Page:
Grape harvesting is over, and it’s time to celebrate the new wine vintage in Slovenia.
It’s the end of the wine harvest. Slovenian winemakers have finished celebrating the fruits of their hard work in the vineyards with many a wine harvest party. But that’s not all. There’s yet another reason to celebrate in the name of wine this year: St Martin’s Day. It’s the largest and most popular wine celebration in Slovenia, during which you’ll find loads of happy cheer all around the country.
St Martin’s Day celebrations are in full swing this week. We’ve got a busy time ahead with all the food and wine events taking place in Slovenia. So come join us in this merry atmosphere as we toast Slovenia’s new wines!
Let’s see what’s in store. But first, what is St Martin’s Day and where’s the wine connection?
Grape Must Turns Into Young Wine
As you probably already know, St Martin’s Day is an international celebration that falls on November 11. What happens on this day? Grape must becomes wine. Isn’t that a good reason to celebrate? And luckily for wine lovers, merrymaking in the name of wine spreads out over a number of days around the 11th of the month.
How Is St Martin’s Day Celebrated in Slovenia?
St Martin’s Day is celebrated in all Slovenian wine regions, and also in many towns and villages all around Slovenia. Festive cheer is everywhere, from Mediterranean Primorska in the west to the eastern Pannonian plains.
Traditional activities take the form of food and wine events. Many Slovenes and foreign visitors usually attend one or more of the many St Martin’s Day celebrations in Slovenia. Wineries and wine cellars in Slovenia’s wine country host food and wine tastings featuring young wines paired with delicious cold cuts. Wine bars around Ljubljana and other major towns bustle with wine enthusiasts. Restaurants prepare themed menus comprising the traditional St Martin’s meal.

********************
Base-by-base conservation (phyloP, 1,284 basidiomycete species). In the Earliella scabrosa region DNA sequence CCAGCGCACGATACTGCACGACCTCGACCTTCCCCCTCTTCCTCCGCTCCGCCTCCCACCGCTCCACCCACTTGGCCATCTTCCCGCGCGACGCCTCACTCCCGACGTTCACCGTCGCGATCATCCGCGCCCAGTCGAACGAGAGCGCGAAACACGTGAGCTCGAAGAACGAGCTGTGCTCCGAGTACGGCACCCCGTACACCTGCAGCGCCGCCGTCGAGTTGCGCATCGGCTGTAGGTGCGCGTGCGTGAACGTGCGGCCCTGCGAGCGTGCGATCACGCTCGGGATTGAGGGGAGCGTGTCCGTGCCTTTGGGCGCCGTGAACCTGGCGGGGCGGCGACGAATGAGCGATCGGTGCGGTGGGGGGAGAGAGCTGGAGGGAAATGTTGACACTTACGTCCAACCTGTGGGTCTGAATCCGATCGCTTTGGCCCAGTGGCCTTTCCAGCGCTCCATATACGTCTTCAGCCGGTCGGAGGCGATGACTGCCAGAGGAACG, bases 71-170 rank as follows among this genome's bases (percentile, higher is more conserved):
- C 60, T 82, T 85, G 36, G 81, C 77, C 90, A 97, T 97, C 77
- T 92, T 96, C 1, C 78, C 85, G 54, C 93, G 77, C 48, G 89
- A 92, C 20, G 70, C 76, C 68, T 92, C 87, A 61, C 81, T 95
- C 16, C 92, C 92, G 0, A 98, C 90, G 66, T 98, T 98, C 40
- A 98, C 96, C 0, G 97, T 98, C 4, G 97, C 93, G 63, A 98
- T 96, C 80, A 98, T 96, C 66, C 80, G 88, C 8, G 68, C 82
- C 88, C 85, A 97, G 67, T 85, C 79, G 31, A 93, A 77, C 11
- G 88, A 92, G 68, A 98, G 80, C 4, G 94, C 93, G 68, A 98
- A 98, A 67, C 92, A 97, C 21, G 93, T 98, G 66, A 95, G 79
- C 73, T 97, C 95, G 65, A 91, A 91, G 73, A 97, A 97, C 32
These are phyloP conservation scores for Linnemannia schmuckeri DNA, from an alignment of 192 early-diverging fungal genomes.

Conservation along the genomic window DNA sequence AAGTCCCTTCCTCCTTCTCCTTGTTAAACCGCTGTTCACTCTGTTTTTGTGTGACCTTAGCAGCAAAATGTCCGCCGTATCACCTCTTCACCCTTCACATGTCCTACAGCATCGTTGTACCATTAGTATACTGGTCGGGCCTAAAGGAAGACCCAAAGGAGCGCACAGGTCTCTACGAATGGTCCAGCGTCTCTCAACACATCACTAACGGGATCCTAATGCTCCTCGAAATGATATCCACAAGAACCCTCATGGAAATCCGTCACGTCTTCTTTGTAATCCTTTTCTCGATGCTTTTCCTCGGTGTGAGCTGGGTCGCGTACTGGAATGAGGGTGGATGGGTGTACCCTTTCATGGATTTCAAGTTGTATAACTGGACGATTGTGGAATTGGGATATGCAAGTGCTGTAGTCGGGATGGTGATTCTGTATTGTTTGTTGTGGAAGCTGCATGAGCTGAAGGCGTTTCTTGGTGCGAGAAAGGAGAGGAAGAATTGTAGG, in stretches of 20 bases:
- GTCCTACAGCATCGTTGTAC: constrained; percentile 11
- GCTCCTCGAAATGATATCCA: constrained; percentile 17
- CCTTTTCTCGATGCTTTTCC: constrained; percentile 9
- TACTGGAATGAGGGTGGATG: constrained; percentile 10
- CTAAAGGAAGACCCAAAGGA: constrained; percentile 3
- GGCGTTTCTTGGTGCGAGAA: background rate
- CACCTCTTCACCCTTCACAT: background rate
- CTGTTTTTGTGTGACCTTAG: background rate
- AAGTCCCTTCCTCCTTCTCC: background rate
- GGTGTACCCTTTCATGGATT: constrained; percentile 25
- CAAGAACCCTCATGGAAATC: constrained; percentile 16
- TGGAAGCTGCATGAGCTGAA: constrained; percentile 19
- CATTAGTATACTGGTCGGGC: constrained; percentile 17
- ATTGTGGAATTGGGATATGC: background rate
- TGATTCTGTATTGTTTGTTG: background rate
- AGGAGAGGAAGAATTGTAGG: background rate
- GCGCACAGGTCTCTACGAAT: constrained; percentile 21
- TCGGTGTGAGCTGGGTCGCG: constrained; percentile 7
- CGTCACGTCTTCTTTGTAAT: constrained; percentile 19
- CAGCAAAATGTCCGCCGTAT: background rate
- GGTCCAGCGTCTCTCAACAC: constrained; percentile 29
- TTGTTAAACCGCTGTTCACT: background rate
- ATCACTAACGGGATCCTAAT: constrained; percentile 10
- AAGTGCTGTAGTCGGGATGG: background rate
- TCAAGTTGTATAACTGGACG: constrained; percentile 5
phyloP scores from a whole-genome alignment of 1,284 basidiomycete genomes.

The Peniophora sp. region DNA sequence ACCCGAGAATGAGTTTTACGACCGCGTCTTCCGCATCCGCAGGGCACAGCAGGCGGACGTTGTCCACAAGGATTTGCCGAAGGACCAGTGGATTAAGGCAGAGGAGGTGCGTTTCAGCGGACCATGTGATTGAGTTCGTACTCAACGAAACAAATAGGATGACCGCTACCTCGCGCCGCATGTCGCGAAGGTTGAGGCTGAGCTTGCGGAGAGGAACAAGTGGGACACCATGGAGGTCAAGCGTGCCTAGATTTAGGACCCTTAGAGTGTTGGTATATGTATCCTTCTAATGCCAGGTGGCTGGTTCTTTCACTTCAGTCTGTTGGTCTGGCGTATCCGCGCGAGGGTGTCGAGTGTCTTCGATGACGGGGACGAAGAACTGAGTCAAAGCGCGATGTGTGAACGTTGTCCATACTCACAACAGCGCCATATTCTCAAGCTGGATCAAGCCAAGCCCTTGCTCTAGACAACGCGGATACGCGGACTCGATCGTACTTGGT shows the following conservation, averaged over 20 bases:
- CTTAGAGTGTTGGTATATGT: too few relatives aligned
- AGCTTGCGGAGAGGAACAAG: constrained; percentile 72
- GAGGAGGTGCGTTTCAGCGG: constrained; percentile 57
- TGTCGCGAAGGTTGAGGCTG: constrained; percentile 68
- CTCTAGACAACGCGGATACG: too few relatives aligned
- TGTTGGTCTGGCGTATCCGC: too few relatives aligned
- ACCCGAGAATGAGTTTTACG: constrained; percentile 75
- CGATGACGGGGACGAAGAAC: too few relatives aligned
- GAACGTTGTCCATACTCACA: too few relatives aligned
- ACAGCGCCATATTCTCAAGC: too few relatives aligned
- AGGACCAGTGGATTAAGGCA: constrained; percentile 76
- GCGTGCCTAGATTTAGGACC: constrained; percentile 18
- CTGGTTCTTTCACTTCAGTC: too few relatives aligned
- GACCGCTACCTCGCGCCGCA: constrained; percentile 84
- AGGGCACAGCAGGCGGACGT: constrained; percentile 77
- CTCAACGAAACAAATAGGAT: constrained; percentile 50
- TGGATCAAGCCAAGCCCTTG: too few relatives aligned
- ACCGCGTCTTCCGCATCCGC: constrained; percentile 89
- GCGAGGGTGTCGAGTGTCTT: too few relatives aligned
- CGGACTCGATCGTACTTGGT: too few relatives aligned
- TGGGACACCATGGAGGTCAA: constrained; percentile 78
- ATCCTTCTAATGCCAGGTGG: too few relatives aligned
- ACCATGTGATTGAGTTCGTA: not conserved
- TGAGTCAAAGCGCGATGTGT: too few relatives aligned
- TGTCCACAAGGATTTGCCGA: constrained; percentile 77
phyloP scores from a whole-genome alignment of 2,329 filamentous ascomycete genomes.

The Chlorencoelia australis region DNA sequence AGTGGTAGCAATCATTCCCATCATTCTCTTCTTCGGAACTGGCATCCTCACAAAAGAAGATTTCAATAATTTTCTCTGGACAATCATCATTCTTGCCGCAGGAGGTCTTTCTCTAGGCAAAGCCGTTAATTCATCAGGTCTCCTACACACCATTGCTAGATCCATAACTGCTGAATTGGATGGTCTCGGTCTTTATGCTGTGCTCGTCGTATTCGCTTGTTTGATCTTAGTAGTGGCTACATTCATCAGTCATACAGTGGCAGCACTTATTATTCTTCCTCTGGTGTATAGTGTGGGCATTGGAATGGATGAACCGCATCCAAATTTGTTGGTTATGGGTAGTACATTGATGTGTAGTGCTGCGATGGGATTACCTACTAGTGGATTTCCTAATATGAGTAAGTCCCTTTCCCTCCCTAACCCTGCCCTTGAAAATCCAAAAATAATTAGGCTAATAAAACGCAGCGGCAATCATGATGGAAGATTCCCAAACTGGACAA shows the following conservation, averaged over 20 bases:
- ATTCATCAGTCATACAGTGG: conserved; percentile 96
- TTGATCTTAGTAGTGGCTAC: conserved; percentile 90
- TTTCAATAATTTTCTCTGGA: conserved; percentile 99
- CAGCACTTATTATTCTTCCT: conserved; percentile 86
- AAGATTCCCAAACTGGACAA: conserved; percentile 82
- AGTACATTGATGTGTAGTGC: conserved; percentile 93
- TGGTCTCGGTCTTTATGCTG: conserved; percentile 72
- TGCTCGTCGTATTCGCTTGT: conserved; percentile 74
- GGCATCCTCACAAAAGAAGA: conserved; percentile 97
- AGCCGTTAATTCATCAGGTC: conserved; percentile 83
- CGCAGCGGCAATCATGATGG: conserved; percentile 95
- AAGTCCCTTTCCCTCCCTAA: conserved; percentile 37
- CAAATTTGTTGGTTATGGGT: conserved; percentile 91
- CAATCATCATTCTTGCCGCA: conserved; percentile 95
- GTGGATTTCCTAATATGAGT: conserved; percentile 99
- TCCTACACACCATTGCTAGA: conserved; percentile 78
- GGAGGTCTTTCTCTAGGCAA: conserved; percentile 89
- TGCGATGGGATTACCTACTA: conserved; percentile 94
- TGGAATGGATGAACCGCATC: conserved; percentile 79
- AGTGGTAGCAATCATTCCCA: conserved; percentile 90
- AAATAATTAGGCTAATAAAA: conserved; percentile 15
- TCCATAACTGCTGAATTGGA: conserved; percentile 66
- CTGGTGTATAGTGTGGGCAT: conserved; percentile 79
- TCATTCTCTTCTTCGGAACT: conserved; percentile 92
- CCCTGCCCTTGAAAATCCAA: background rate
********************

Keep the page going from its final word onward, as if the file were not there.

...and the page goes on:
Alternatively, many Slovenes choose to prepare a more intimate feast in their homes.
Typical Slovene St Martin’s Day Meal
A typical St Martin’s Day meal consists of succulent roast goose or duck, accompanied by shredded flatbread (mlinci) and red cabbage cooked in red wine or vinegar. How does the pheasant meat turn out so juicy and tasty? It’s normally stuffed with apples, raisins, and breadcrumbs. Plus herbs and spices (marjoram, cinnamon, and nutmeg) for the seasoning.
If you like the idea of cooking your own St Martin’s Day lunch or dinner, you might want to take inspiration from Slovenia’s best female chef: Ana Roš. She’s an expert at using traditional ingredients in surprisingly delicious ways. Follow her recipe for a heart-warming St Martin’s Day dish that will impress your beloved guests.
For a sweet ending, you could go for some potica. This is a traditional festive cake that resembles the British spiral roly-poly pudding. The most popular version is the one with a walnut filling. Other versions contain poppyseed, cottage cheese, hazelnut, chocolate, tarragon, or lovage, among others.
You can’t get more Slovene than this.
How can you experience St Martin’s Day in Slovenia?
To experience Slovenia’s traditional St Martin’s Day celebrations, you could drive to the source of wine—to vineyards and winemakers. On a larger scale, Maribor, the home of the world’s oldest vine, hosts Slovenia’s biggest St Martin’s Day feast. Other main towns like Ptuj, and the famous Jeruzalem Ormož wine region in the east of Slovenia, are also gaining popularity. Or you could visit the Vipava Valley, Goriška Brda, and Karst regions that all have food and wine programmes tailored to this festive week.
Where Can You Taste Young Slovenian Wines?
During St Martin’s Day celebrations, you can taste young wines anywhere in Slovenia. Restaurants, wine bars, and organised St Martin’s Day celebrations are now teeming with young wines. You could even join a wine tour around some of Slovenia’s most popular wine regions, vineyards, and wine cellars. Or pick out your favourite wineries and check out their St Martin’s Day events.
Happy St Martin’s!
Written by: Denise Rejec